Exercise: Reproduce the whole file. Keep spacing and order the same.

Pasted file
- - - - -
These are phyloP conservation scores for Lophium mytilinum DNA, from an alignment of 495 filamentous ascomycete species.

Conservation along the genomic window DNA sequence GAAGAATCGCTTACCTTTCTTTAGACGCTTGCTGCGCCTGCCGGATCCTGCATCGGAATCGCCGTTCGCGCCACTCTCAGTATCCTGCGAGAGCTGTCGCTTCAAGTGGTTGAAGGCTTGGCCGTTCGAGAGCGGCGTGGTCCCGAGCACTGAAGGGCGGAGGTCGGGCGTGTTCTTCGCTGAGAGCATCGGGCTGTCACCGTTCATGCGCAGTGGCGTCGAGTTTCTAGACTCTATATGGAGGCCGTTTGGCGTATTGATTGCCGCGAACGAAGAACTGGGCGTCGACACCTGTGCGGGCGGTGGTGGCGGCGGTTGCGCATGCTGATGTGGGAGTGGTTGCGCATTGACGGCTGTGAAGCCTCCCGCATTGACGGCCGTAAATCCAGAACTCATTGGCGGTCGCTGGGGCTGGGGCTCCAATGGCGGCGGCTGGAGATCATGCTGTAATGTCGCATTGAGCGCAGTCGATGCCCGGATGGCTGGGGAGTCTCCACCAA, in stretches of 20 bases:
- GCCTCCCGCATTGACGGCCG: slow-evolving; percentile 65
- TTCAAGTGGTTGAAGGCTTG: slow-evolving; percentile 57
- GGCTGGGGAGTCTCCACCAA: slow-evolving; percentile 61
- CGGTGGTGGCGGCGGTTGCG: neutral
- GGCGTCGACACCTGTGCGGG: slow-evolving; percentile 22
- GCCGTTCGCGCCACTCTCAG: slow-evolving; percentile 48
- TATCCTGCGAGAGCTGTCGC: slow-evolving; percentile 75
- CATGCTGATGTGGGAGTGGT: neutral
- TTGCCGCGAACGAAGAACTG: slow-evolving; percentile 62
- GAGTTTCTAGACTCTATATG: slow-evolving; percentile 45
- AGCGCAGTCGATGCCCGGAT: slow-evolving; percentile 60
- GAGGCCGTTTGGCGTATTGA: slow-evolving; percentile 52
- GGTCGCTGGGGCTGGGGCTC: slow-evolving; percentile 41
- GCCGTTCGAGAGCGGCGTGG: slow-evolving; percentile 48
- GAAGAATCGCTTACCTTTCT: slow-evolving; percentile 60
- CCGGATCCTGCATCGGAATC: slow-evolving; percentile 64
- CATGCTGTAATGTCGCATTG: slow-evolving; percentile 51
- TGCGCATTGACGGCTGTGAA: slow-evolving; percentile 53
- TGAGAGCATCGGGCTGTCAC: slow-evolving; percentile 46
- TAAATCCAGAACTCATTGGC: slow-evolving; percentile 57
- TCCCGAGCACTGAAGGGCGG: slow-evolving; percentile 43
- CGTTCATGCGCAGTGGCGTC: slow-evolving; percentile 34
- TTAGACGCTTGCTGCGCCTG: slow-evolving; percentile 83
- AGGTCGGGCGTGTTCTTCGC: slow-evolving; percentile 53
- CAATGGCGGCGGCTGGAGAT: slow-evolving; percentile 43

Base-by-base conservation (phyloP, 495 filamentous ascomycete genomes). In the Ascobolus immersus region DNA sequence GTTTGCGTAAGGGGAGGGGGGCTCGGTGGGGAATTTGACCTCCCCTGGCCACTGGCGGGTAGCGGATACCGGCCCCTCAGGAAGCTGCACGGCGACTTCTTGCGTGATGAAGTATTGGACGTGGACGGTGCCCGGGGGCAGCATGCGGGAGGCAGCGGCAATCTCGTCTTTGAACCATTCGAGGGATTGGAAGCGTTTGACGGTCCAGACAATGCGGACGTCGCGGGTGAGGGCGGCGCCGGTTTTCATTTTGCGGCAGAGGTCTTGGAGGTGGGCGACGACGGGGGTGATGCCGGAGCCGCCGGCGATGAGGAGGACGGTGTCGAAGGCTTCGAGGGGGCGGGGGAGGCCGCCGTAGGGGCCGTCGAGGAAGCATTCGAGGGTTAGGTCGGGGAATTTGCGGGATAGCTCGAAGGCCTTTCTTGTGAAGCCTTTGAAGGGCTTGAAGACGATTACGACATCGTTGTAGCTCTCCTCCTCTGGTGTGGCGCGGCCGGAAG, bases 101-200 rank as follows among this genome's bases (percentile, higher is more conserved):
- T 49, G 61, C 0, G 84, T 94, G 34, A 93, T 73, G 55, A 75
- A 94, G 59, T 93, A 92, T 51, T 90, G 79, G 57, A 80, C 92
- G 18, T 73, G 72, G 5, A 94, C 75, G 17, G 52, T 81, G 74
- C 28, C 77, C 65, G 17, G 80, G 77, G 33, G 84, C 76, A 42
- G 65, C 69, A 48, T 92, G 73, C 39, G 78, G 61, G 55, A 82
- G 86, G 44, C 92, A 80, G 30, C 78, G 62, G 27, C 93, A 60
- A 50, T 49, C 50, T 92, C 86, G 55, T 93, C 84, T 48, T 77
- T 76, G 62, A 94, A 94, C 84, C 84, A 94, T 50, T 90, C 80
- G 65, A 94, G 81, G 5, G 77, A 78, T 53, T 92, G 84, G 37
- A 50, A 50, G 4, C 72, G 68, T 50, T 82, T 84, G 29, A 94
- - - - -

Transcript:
These are phyloP conservation scores for Lophium mytilinum DNA, from an alignment of 495 filamentous ascomycete species.

Conservation along the genomic window DNA sequence GAAGAATCGCTTACCTTTCTTTAGACGCTTGCTGCGCCTGCCGGATCCTGCATCGGAATCGCCGTTCGCGCCACTCTCAGTATCCTGCGAGAGCTGTCGCTTCAAGTGGTTGAAGGCTTGGCCGTTCGAGAGCGGCGTGGTCCCGAGCACTGAAGGGCGGAGGTCGGGCGTGTTCTTCGCTGAGAGCATCGGGCTGTCACCGTTCATGCGCAGTGGCGTCGAGTTTCTAGACTCTATATGGAGGCCGTTTGGCGTATTGATTGCCGCGAACGAAGAACTGGGCGTCGACACCTGTGCGGGCGGTGGTGGCGGCGGTTGCGCATGCTGATGTGGGAGTGGTTGCGCATTGACGGCTGTGAAGCCTCCCGCATTGACGGCCGTAAATCCAGAACTCATTGGCGGTCGCTGGGGCTGGGGCTCCAATGGCGGCGGCTGGAGATCATGCTGTAATGTCGCATTGAGCGCAGTCGATGCCCGGATGGCTGGGGAGTCTCCACCAA, in stretches of 20 bases:
- GCCTCCCGCATTGACGGCCG: slow-evolving; percentile 65
- TTCAAGTGGTTGAAGGCTTG: slow-evolving; percentile 57
- GGCTGGGGAGTCTCCACCAA: slow-evolving; percentile 61
- CGGTGGTGGCGGCGGTTGCG: neutral
- GGCGTCGACACCTGTGCGGG: slow-evolving; percentile 22
- GCCGTTCGCGCCACTCTCAG: slow-evolving; percentile 48
- TATCCTGCGAGAGCTGTCGC: slow-evolving; percentile 75
- CATGCTGATGTGGGAGTGGT: neutral
- TTGCCGCGAACGAAGAACTG: slow-evolving; percentile 62
- GAGTTTCTAGACTCTATATG: slow-evolving; percentile 45
- AGCGCAGTCGATGCCCGGAT: slow-evolving; percentile 60
- GAGGCCGTTTGGCGTATTGA: slow-evolving; percentile 52
- GGTCGCTGGGGCTGGGGCTC: slow-evolving; percentile 41
- GCCGTTCGAGAGCGGCGTGG: slow-evolving; percentile 48
- GAAGAATCGCTTACCTTTCT: slow-evolving; percentile 60
- CCGGATCCTGCATCGGAATC: slow-evolving; percentile 64
- CATGCTGTAATGTCGCATTG: slow-evolving; percentile 51
- TGCGCATTGACGGCTGTGAA: slow-evolving; percentile 53
- TGAGAGCATCGGGCTGTCAC: slow-evolving; percentile 46
- TAAATCCAGAACTCATTGGC: slow-evolving; percentile 57
- TCCCGAGCACTGAAGGGCGG: slow-evolving; percentile 43
- CGTTCATGCGCAGTGGCGTC: slow-evolving; percentile 34
- TTAGACGCTTGCTGCGCCTG: slow-evolving; percentile 83
- AGGTCGGGCGTGTTCTTCGC: slow-evolving; percentile 53
- CAATGGCGGCGGCTGGAGAT: slow-evolving; percentile 43

Base-by-base conservation (phyloP, 495 filamentous ascomycete genomes). In the Ascobolus immersus region DNA sequence GTTTGCGTAAGGGGAGGGGGGCTCGGTGGGGAATTTGACCTCCCCTGGCCACTGGCGGGTAGCGGATACCGGCCCCTCAGGAAGCTGCACGGCGACTTCTTGCGTGATGAAGTATTGGACGTGGACGGTGCCCGGGGGCAGCATGCGGGAGGCAGCGGCAATCTCGTCTTTGAACCATTCGAGGGATTGGAAGCGTTTGACGGTCCAGACAATGCGGACGTCGCGGGTGAGGGCGGCGCCGGTTTTCATTTTGCGGCAGAGGTCTTGGAGGTGGGCGACGACGGGGGTGATGCCGGAGCCGCCGGCGATGAGGAGGACGGTGTCGAAGGCTTCGAGGGGGCGGGGGAGGCCGCCGTAGGGGCCGTCGAGGAAGCATTCGAGGGTTAGGTCGGGGAATTTGCGGGATAGCTCGAAGGCCTTTCTTGTGAAGCCTTTGAAGGGCTTGAAGACGATTACGACATCGTTGTAGCTCTCCTCCTCTGGTGTGGCGCGGCCGGAAG, bases 101-200 rank as follows among this genome's bases (percentile, higher is more conserved):
- T 49, G 61, C 0, G 84, T 94, G 34, A 93, T 73, G 55, A 75
- A 94, G 59, T 93, A 92, T 51, T 90, G 79, G 57, A 80, C 92
- G 18, T 73, G 72, G 5, A 94, C 75, G 17, G 52, T 81, G 74
- C 28, C 77, C 65, G 17, G 80, G 77, G 33, G 84, C 76, A 42
- G 65, C 69, A 48, T 92, G 73, C 39, G 78, G 61, G 55, A 82
- G 86, G 44, C 92, A 80, G 30, C 78, G 62, G 27, C 93, A 60
- A 50, T 49, C 50, T 92, C 86, G 55, T 93, C 84, T 48, T 77
- T 76, G 62, A 94, A 94, C 84, C 84, A 94, T 50, T 90, C 80
- G 65, A 94, G 81, G 5, G 77, A 78, T 53, T 92, G 84, G 37
- A 50, A 50, G 4, C 72, G 68, T 50, T 82, T 84, G 29, A 94